If your goal is to be self-sufficient, more eggs are always welcomed and duck eggs can be used in a variety of dishes just like chicken eggs.
Read our related article on How to Make a Homemade Duck Egg Incubator. Homemade incubators can work just as well as store-bought ones to hatch ducklings. Learn how to make your own!
Prolonged Shelf Life
Because a duck’s egg has a thicker membrane and shell, it can be kept longer than a chicken’s. Actually, duck eggs can be kept and used up to a month longer than a chicken’s eggs!
To put that in perspective, you can keep chicken eggs for about 2 weeks unrefrigerated, and 2 or 3 months refrigerated. Duck eggs can be kept unrefrigerated for 3 weeks, and for 4 months when refrigerated.
Richer in Nutrients
Did you know that duck eggs are more nutrient-dense than chicken eggs?
This is because they contain higher levels of vitamins, proteins, iron, and omega-3 fatty acids.
So if you’re looking to pack a punch at breakfast, a duck egg is the way to go.
Great for Cooking
You can use and cook duck eggs the same way you would use chicken eggs.
The only thing you have to be mindful of is the size and weight of a duck egg compared to a chicken egg.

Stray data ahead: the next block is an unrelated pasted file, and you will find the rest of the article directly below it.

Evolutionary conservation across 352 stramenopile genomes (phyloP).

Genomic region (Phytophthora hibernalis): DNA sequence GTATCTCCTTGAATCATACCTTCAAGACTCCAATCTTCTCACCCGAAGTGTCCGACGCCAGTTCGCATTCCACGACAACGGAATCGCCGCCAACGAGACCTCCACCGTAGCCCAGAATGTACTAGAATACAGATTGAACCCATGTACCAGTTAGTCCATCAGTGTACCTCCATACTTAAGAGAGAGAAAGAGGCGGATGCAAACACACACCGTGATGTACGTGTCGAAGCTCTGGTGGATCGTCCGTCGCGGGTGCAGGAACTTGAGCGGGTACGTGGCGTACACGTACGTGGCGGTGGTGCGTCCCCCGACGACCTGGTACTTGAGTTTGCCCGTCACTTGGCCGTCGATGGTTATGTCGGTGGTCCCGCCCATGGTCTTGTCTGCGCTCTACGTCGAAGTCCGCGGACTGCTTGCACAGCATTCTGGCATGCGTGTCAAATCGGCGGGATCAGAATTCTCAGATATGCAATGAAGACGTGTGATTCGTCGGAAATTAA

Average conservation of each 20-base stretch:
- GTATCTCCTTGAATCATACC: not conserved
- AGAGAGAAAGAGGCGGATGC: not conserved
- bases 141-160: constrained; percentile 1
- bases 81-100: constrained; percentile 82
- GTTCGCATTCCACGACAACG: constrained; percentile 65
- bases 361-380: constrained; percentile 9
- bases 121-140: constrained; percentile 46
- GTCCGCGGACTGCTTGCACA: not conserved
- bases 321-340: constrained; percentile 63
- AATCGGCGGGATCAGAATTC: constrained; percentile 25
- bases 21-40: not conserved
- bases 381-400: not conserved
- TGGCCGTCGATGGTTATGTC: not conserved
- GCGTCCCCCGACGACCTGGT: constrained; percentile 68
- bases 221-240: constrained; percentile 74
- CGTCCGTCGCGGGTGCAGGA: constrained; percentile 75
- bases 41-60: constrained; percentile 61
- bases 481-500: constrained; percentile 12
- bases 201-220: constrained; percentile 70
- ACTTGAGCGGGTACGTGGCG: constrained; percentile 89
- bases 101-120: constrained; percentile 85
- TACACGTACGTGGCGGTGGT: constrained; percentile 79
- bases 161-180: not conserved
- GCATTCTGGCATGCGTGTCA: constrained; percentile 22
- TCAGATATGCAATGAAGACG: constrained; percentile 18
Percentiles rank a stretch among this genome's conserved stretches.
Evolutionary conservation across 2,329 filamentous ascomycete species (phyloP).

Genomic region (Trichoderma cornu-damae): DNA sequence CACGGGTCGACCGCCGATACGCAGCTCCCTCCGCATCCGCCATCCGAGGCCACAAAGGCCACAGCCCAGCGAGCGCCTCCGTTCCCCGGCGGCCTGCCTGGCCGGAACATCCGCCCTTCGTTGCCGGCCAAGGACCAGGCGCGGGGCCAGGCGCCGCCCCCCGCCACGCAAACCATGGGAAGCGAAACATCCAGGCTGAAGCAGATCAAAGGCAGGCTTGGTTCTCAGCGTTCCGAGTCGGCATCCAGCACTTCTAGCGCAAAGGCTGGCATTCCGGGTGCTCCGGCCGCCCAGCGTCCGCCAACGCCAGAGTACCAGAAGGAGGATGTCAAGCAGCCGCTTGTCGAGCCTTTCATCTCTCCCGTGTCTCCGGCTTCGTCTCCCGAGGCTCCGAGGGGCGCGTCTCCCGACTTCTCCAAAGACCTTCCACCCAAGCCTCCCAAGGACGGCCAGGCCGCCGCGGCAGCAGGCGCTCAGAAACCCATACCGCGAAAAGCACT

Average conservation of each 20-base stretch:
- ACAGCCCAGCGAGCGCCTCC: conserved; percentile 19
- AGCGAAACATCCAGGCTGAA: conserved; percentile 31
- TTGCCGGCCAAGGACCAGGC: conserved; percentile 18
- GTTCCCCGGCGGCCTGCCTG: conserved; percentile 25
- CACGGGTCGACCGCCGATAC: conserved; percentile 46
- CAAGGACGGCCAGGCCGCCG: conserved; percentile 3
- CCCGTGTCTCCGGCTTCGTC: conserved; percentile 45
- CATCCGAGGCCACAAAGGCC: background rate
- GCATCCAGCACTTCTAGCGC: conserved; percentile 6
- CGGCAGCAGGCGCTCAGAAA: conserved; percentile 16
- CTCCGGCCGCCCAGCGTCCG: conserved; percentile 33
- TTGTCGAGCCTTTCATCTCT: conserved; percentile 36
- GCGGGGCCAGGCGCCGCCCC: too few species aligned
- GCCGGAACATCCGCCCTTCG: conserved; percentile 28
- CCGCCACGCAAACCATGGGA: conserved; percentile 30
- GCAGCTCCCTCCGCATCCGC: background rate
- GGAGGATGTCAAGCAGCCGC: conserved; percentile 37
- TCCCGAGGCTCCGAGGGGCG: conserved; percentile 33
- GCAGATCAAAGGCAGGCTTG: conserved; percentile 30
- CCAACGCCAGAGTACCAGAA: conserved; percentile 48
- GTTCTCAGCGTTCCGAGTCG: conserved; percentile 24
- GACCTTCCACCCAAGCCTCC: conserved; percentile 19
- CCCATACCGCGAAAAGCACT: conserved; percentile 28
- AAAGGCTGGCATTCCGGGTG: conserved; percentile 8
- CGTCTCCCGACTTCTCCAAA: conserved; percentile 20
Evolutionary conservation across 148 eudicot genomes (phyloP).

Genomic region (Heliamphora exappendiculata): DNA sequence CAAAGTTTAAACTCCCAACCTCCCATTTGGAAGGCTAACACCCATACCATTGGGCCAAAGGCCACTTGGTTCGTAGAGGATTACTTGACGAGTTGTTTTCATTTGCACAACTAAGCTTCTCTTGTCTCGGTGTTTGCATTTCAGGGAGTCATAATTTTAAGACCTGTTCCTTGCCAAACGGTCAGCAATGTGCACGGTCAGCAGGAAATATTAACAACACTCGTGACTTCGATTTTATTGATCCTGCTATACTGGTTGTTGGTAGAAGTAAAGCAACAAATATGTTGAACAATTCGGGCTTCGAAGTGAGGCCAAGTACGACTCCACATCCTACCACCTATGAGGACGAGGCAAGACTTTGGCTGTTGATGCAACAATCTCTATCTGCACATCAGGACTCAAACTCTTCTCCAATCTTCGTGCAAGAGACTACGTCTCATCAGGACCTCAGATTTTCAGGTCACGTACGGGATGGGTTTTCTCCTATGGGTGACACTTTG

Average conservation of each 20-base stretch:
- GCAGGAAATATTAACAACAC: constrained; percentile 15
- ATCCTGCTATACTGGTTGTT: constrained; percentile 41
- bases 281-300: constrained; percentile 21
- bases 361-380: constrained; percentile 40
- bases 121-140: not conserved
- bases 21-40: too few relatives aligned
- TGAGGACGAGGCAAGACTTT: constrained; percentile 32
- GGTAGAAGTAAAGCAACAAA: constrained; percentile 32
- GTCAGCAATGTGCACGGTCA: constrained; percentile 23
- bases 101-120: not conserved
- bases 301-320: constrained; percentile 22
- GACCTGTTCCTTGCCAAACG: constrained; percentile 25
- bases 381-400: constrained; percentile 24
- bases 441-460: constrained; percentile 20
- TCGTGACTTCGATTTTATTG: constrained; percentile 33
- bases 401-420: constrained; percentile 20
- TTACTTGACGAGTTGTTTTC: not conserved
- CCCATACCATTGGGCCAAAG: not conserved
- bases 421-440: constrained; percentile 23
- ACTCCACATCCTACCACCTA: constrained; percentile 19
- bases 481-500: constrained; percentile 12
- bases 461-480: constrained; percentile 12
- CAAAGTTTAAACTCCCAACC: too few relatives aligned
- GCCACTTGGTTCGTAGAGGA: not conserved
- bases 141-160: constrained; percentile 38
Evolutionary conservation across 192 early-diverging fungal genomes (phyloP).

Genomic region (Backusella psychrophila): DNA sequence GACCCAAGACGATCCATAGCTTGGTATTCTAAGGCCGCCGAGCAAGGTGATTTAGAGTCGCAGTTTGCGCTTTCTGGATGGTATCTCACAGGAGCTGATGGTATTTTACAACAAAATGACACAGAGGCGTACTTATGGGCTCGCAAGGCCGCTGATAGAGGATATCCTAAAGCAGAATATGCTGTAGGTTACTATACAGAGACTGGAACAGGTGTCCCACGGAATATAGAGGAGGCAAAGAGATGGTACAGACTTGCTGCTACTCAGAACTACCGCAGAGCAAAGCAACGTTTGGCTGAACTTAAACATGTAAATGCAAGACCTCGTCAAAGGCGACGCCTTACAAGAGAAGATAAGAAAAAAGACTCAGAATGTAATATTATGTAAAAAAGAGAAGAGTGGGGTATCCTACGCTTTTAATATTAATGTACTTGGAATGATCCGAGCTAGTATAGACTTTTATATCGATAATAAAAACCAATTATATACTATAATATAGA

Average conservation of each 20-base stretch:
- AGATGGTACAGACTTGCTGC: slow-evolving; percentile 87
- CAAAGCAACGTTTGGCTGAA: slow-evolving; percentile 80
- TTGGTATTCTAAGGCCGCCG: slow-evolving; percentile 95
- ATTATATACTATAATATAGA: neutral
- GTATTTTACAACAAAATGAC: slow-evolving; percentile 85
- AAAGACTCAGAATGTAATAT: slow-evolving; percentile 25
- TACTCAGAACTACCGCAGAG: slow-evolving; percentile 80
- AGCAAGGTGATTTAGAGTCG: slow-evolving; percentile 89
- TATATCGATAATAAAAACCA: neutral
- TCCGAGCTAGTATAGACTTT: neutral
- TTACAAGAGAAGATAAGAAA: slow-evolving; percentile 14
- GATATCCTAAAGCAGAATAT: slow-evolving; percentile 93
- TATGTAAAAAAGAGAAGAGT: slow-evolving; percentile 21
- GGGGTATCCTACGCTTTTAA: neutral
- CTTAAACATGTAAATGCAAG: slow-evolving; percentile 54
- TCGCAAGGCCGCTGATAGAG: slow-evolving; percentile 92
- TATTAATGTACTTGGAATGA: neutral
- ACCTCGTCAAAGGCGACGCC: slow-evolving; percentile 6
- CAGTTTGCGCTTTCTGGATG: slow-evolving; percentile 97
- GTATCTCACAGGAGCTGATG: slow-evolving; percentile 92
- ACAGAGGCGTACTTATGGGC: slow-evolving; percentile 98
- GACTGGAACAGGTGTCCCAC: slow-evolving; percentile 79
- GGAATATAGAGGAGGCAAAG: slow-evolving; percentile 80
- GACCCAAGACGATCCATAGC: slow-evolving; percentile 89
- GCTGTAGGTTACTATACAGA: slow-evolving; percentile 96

Try to find recipes that use duck eggs, or play around with you recipes to see how many duck eggs you should use to replace chicken eggs.
Read our related article, How Big is a Duck Egg in Inches? to learn how big duck eggs are in size and weight!
How to Make Sure Your Ducks Lay Lots of Healthy Eggs
1. High-Quality, Nutrient-Dense Feed
As the old saying goes, “you are what you eat!” This is also true for ducks and the eggs they lay.
By feeding your ducks high-quality food that’s nutrient-dense, you can ensure that they’re getting the vitamins and minerals they need to produce healthy eggs – and a lot of them.
You’ll also want to make sure they have plenty of access to the outdoors and grass, as this will expand their diet to bugs and wild seeds or plants.
TIP: We definitely encourage you to use non-GMO or organic feed. Whatever your ducks eat, you or your customers will eat, so keep that in mind!
Read our related article, How Much Does a Duck Weigh in Pounds? Some ducks can weigh up to a heavy 12 pounds! Here’s the average weight of ducks.
2. Adequate Hydration
Clean water is essential for all farm animals.
Keep your ducks at their healthiest by providing them with plenty clean, fresh, and cool water. If the water is not indoors, make sure it has shade to avoid getting too hot during the summer months.